Description: Mojave Desert; pinyon-juniper woodland; several large electricity generating wind turbines are adjacent to the trail.

CAMERON RIDGE SEGMENT

This section of the Trail is managed by the BLM, Ridgecrest Field Office, located at 300 S. Richmond Rd., Ridgecrest, CA 93555, telephone (760) 384-5400.

Trail Location: The intersection of Cameron Road and the Tehachapi-Willow Springs Road, north to the Cameron Road Overpass at SR 58. After descending the switchbacks to Cameron Road, the route follows the road for 1.1 miles, and then crosses over State Highway 58.

Mileage: 7.0 miles.

Water: None

Description: Mojave Desert; Joshua trees, several large electricity generating wind turbines are adjacent to the trail.

Note: This trail segment traverses private land and the public is advised not to trespass from the 30 foot wide trail easement.

CACHE PEAK SEGMENT

This section is managed by the BLM, Ridgecrest Field Office, located at 300 S. Richmond Rd., Ridgecrest, CA 93555, telephone (760) 384-5400.

Trail Location: From the Cameron Road Overpass on SR 58 (approximately 10.0 miles east of Tehachapi, Ca.), this segment heads north to the boundary of the Sequoia National Forest in the Piute Mountains.

Mileage: 33.5

Water: Golden Oaks Springs, 16.0 miles north of SR 58. This spring is adjacent to the trail on private land - be sure to filter or chemically treat water.

Trail Description: Semi-desert chaparral in the south and graduating to oak woodland, grey pine, pinyon-juniper woodland, and Jeffrey pine.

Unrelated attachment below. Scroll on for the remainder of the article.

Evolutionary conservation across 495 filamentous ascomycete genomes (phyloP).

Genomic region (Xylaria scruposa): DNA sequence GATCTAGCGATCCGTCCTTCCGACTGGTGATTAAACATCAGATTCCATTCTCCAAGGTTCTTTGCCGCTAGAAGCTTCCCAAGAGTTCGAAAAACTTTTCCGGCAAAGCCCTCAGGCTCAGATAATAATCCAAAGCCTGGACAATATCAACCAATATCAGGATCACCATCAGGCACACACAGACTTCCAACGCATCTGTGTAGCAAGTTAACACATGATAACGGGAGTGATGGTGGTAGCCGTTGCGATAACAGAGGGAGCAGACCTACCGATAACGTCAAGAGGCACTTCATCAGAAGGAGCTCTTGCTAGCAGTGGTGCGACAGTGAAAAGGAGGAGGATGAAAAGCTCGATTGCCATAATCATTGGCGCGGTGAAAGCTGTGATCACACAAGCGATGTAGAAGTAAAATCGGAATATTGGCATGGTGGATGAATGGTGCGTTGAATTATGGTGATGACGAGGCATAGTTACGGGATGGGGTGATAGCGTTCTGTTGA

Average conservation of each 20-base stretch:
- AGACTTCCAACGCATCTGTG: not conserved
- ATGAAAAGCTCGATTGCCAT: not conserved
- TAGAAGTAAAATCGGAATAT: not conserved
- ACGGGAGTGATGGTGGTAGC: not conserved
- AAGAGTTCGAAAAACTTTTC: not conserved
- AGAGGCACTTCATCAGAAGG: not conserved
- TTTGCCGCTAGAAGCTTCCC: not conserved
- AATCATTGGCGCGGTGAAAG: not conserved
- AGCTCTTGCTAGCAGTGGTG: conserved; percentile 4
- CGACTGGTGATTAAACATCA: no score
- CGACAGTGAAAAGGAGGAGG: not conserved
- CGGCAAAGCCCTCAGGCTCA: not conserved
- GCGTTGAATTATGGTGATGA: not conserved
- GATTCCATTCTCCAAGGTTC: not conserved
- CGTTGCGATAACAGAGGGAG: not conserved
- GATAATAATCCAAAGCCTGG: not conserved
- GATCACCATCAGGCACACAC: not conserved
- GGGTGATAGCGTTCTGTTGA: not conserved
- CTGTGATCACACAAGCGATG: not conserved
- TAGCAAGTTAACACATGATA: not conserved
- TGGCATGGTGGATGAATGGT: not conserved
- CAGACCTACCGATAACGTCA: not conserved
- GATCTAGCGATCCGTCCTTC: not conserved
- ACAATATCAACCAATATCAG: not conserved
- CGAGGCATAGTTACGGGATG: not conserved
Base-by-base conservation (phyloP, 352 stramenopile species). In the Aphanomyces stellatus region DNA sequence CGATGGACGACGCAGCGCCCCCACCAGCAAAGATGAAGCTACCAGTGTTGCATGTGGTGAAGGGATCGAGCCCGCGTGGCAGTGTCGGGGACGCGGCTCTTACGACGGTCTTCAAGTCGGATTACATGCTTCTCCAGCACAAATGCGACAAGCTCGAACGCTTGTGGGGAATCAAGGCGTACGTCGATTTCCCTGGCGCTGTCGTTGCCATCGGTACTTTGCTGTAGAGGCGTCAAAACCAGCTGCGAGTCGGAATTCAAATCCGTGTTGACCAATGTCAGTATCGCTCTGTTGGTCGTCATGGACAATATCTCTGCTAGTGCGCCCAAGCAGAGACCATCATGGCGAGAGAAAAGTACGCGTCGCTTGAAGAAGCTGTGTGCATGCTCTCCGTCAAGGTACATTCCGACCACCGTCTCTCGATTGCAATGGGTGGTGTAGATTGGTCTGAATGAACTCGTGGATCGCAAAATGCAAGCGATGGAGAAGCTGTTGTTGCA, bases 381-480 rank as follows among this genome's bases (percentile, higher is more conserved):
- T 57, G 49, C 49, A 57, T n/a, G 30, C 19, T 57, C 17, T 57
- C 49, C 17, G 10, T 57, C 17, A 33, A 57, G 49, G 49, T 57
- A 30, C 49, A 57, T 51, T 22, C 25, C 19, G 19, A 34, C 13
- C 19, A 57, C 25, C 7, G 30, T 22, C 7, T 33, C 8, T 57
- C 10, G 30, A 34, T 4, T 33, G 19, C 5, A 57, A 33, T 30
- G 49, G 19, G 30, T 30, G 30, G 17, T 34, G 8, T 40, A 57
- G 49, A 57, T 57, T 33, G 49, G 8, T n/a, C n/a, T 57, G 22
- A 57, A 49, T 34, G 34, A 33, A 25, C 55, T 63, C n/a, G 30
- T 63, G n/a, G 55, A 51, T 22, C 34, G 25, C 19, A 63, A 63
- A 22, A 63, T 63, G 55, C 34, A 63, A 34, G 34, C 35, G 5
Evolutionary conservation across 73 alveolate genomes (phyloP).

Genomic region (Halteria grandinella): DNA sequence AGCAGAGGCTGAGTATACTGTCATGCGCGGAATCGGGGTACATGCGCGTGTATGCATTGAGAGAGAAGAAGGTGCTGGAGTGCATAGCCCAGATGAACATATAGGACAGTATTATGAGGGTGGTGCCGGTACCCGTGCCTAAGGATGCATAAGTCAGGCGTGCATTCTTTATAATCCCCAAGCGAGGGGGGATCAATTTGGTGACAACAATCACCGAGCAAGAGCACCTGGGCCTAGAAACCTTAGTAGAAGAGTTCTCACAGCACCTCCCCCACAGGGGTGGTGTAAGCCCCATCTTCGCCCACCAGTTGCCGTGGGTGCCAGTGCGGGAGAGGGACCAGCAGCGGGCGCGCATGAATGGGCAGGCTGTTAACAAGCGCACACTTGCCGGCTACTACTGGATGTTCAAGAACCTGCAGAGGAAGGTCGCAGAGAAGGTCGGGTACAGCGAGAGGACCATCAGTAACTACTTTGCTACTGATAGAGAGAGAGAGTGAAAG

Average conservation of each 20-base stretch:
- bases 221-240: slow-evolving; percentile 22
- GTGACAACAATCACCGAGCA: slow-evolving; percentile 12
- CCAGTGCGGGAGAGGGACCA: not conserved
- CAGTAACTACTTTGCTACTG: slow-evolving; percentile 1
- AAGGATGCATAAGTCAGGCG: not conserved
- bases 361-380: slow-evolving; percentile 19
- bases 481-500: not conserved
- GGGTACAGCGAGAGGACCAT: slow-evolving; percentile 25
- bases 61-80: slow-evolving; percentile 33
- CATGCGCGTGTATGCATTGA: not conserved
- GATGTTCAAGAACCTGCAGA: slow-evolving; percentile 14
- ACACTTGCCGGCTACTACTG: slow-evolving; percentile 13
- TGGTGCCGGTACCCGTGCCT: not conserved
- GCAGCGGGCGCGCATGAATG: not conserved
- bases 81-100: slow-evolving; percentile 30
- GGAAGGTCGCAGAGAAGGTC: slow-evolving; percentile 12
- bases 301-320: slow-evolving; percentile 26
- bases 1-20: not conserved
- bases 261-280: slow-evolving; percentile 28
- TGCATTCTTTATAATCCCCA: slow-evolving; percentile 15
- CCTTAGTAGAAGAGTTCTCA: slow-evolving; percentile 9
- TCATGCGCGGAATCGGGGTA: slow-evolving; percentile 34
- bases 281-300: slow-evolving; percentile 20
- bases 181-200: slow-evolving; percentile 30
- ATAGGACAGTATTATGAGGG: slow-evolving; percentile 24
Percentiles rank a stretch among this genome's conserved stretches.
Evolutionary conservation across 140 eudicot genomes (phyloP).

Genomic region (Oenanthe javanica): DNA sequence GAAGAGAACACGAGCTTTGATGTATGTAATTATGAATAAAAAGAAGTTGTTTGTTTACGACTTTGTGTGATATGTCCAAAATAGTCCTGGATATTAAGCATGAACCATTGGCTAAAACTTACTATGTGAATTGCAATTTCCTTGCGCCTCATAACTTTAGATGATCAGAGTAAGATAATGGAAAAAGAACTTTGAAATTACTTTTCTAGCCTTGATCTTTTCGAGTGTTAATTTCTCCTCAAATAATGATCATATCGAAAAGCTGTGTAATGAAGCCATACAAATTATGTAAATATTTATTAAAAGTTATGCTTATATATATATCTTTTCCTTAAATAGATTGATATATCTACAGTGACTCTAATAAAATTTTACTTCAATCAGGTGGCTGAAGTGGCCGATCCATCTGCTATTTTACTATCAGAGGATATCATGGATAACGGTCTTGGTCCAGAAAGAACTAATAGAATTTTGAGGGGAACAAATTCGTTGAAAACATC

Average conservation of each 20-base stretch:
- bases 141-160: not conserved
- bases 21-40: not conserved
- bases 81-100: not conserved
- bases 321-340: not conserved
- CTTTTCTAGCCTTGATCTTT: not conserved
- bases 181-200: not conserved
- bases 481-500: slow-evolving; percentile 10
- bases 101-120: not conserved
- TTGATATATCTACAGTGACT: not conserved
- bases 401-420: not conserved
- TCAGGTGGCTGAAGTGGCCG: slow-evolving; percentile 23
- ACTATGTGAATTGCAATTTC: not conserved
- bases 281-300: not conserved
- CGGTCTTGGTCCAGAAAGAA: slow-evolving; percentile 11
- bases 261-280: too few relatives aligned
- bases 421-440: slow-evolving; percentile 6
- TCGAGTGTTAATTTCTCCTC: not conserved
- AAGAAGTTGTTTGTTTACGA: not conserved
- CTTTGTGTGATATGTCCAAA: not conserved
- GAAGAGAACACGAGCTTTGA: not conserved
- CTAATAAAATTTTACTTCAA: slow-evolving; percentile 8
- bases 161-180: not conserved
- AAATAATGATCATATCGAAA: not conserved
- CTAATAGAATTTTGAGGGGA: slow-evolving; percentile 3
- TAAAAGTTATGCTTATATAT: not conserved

Note: Sections of this segment cross private land, trail users are reminded not to trespass beyond the 30 foot wide trail easement in these sections.

PIUTE MOUNTAIN SEGMENT

This 10.4 mile segment is managed by the USDA, Forest Service, Sequoia National Forest, Greenhorn Ranger District, located at the Lake Isabella Visitor Center, P. O. Box 3810, Lake Isabella, CA 93240, telephone (760) 379-5646. A satellite information center is co-located at the Bakersfield Field Office located at 3801 Pegasus Dr., Bakersfield, CA, telephone (661) 391-6000.

DOVE SPRINGS SEGMENT

This section is managed by the BLM, Ridgecrest Field Office, 300 S. Richmond Rd., Ridgecrest, CA 93555, telephone (760) 384-5400.

Trail Location: From the Piute Mountain Road at Landers Meadow in the Piute Mountains of the Sequoia National Forest, the trail heads north to Bird Spring Pass in the Scodie Mountains.

Mileage: 20.0 miles

Water: None (a water spigot and cattle trough is located 1.5 miles from the trail at Willow Spring). Chemically treat or filter water from this source.

Description: Mojave Desert, Joshua tree and pinyon juniper woodland.